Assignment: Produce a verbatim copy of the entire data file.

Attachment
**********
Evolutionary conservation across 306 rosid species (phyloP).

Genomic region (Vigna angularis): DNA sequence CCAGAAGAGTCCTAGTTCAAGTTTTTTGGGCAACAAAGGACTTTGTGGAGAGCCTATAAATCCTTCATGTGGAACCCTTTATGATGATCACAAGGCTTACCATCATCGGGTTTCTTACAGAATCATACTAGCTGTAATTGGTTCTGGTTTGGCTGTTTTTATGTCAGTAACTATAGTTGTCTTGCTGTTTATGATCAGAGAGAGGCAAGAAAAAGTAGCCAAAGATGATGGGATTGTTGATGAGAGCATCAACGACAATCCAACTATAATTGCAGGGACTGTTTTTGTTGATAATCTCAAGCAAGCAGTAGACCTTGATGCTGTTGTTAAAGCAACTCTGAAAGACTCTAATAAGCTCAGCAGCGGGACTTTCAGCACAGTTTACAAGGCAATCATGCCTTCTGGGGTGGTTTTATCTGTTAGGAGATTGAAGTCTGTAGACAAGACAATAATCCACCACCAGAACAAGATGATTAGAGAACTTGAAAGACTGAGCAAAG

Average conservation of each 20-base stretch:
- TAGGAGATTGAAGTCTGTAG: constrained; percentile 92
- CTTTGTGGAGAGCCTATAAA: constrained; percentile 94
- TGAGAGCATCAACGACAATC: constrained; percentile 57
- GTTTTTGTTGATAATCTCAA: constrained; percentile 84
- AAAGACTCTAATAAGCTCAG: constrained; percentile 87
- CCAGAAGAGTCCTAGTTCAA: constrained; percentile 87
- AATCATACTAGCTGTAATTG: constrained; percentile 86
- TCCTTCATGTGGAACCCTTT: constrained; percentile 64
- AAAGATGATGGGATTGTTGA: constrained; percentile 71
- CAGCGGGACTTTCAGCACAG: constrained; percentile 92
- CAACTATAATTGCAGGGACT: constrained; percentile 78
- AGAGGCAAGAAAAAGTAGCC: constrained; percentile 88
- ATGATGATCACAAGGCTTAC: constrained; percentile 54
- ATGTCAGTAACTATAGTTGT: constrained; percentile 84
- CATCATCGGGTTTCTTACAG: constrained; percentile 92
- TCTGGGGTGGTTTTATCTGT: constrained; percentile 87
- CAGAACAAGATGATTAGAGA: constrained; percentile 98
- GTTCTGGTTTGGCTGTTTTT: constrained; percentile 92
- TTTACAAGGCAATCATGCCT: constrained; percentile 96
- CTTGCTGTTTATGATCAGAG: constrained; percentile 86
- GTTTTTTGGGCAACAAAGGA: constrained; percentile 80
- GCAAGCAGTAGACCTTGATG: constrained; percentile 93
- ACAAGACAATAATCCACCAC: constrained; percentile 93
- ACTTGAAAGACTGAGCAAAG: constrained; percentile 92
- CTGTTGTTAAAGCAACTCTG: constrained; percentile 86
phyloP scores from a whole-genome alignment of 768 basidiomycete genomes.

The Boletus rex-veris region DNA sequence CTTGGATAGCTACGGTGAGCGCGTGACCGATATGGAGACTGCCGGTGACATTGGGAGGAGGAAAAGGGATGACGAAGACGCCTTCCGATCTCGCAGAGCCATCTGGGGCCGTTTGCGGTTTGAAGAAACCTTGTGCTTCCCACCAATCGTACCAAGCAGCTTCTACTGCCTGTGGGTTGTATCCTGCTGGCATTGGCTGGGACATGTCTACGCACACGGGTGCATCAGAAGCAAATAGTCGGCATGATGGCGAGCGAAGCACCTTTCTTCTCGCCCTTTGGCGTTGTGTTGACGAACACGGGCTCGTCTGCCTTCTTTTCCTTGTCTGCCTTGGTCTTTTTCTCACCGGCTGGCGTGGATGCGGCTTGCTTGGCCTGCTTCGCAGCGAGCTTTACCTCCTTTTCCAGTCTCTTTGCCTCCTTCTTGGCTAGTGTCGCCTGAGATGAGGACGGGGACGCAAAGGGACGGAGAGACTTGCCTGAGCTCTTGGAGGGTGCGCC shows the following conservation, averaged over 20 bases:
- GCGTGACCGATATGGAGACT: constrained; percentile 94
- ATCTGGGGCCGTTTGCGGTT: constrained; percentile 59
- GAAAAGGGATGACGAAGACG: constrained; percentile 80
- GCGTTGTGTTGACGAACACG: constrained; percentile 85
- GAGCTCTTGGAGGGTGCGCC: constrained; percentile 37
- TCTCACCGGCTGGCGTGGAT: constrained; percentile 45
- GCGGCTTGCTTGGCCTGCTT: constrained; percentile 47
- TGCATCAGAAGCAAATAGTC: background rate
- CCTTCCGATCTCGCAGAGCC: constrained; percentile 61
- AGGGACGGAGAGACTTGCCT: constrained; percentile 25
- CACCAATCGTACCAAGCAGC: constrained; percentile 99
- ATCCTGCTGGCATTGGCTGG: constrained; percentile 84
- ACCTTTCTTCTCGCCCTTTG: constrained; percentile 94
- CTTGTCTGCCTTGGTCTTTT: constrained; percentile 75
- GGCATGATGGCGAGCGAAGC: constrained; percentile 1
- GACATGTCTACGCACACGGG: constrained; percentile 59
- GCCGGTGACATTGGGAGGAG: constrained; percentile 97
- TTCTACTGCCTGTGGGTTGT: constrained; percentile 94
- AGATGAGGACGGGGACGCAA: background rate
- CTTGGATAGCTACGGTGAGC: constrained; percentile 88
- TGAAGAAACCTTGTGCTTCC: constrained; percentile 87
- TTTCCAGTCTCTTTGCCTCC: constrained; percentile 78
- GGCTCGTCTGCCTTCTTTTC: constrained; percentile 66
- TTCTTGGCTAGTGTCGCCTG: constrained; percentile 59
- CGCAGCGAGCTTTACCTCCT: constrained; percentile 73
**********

Evolutionary conservation across 306 rosid species (phyloP).

Genomic region (Vigna angularis): DNA sequence CCAGAAGAGTCCTAGTTCAAGTTTTTTGGGCAACAAAGGACTTTGTGGAGAGCCTATAAATCCTTCATGTGGAACCCTTTATGATGATCACAAGGCTTACCATCATCGGGTTTCTTACAGAATCATACTAGCTGTAATTGGTTCTGGTTTGGCTGTTTTTATGTCAGTAACTATAGTTGTCTTGCTGTTTATGATCAGAGAGAGGCAAGAAAAAGTAGCCAAAGATGATGGGATTGTTGATGAGAGCATCAACGACAATCCAACTATAATTGCAGGGACTGTTTTTGTTGATAATCTCAAGCAAGCAGTAGACCTTGATGCTGTTGTTAAAGCAACTCTGAAAGACTCTAATAAGCTCAGCAGCGGGACTTTCAGCACAGTTTACAAGGCAATCATGCCTTCTGGGGTGGTTTTATCTGTTAGGAGATTGAAGTCTGTAGACAAGACAATAATCCACCACCAGAACAAGATGATTAGAGAACTTGAAAGACTGAGCAAAG

Average conservation of each 20-base stretch:
- TAGGAGATTGAAGTCTGTAG: constrained; percentile 92
- CTTTGTGGAGAGCCTATAAA: constrained; percentile 94
- TGAGAGCATCAACGACAATC: constrained; percentile 57
- GTTTTTGTTGATAATCTCAA: constrained; percentile 84
- AAAGACTCTAATAAGCTCAG: constrained; percentile 87
- CCAGAAGAGTCCTAGTTCAA: constrained; percentile 87
- AATCATACTAGCTGTAATTG: constrained; percentile 86
- TCCTTCATGTGGAACCCTTT: constrained; percentile 64
- AAAGATGATGGGATTGTTGA: constrained; percentile 71
- CAGCGGGACTTTCAGCACAG: constrained; percentile 92
- CAACTATAATTGCAGGGACT: constrained; percentile 78
- AGAGGCAAGAAAAAGTAGCC: constrained; percentile 88
- ATGATGATCACAAGGCTTAC: constrained; percentile 54
- ATGTCAGTAACTATAGTTGT: constrained; percentile 84
- CATCATCGGGTTTCTTACAG: constrained; percentile 92
- TCTGGGGTGGTTTTATCTGT: constrained; percentile 87
- CAGAACAAGATGATTAGAGA: constrained; percentile 98
- GTTCTGGTTTGGCTGTTTTT: constrained; percentile 92
- TTTACAAGGCAATCATGCCT: constrained; percentile 96
- CTTGCTGTTTATGATCAGAG: constrained; percentile 86
- GTTTTTTGGGCAACAAAGGA: constrained; percentile 80
- GCAAGCAGTAGACCTTGATG: constrained; percentile 93
- ACAAGACAATAATCCACCAC: constrained; percentile 93
- ACTTGAAAGACTGAGCAAAG: constrained; percentile 92
- CTGTTGTTAAAGCAACTCTG: constrained; percentile 86
phyloP scores from a whole-genome alignment of 768 basidiomycete genomes.

The Boletus rex-veris region DNA sequence CTTGGATAGCTACGGTGAGCGCGTGACCGATATGGAGACTGCCGGTGACATTGGGAGGAGGAAAAGGGATGACGAAGACGCCTTCCGATCTCGCAGAGCCATCTGGGGCCGTTTGCGGTTTGAAGAAACCTTGTGCTTCCCACCAATCGTACCAAGCAGCTTCTACTGCCTGTGGGTTGTATCCTGCTGGCATTGGCTGGGACATGTCTACGCACACGGGTGCATCAGAAGCAAATAGTCGGCATGATGGCGAGCGAAGCACCTTTCTTCTCGCCCTTTGGCGTTGTGTTGACGAACACGGGCTCGTCTGCCTTCTTTTCCTTGTCTGCCTTGGTCTTTTTCTCACCGGCTGGCGTGGATGCGGCTTGCTTGGCCTGCTTCGCAGCGAGCTTTACCTCCTTTTCCAGTCTCTTTGCCTCCTTCTTGGCTAGTGTCGCCTGAGATGAGGACGGGGACGCAAAGGGACGGAGAGACTTGCCTGAGCTCTTGGAGGGTGCGCC shows the following conservation, averaged over 20 bases:
- GCGTGACCGATATGGAGACT: constrained; percentile 94
- ATCTGGGGCCGTTTGCGGTT: constrained; percentile 59
- GAAAAGGGATGACGAAGACG: constrained; percentile 80
- GCGTTGTGTTGACGAACACG: constrained; percentile 85
- GAGCTCTTGGAGGGTGCGCC: constrained; percentile 37
- TCTCACCGGCTGGCGTGGAT: constrained; percentile 45
- GCGGCTTGCTTGGCCTGCTT: constrained; percentile 47
- TGCATCAGAAGCAAATAGTC: background rate
- CCTTCCGATCTCGCAGAGCC: constrained; percentile 61
- AGGGACGGAGAGACTTGCCT: constrained; percentile 25
- CACCAATCGTACCAAGCAGC: constrained; percentile 99
- ATCCTGCTGGCATTGGCTGG: constrained; percentile 84
- ACCTTTCTTCTCGCCCTTTG: constrained; percentile 94
- CTTGTCTGCCTTGGTCTTTT: constrained; percentile 75
- GGCATGATGGCGAGCGAAGC: constrained; percentile 1
- GACATGTCTACGCACACGGG: constrained; percentile 59
- GCCGGTGACATTGGGAGGAG: constrained; percentile 97
- TTCTACTGCCTGTGGGTTGT: constrained; percentile 94
- AGATGAGGACGGGGACGCAA: background rate
- CTTGGATAGCTACGGTGAGC: constrained; percentile 88
- TGAAGAAACCTTGTGCTTCC: constrained; percentile 87
- TTTCCAGTCTCTTTGCCTCC: constrained; percentile 78
- GGCTCGTCTGCCTTCTTTTC: constrained; percentile 66
- TTCTTGGCTAGTGTCGCCTG: constrained; percentile 59
- CGCAGCGAGCTTTACCTCCT: constrained; percentile 73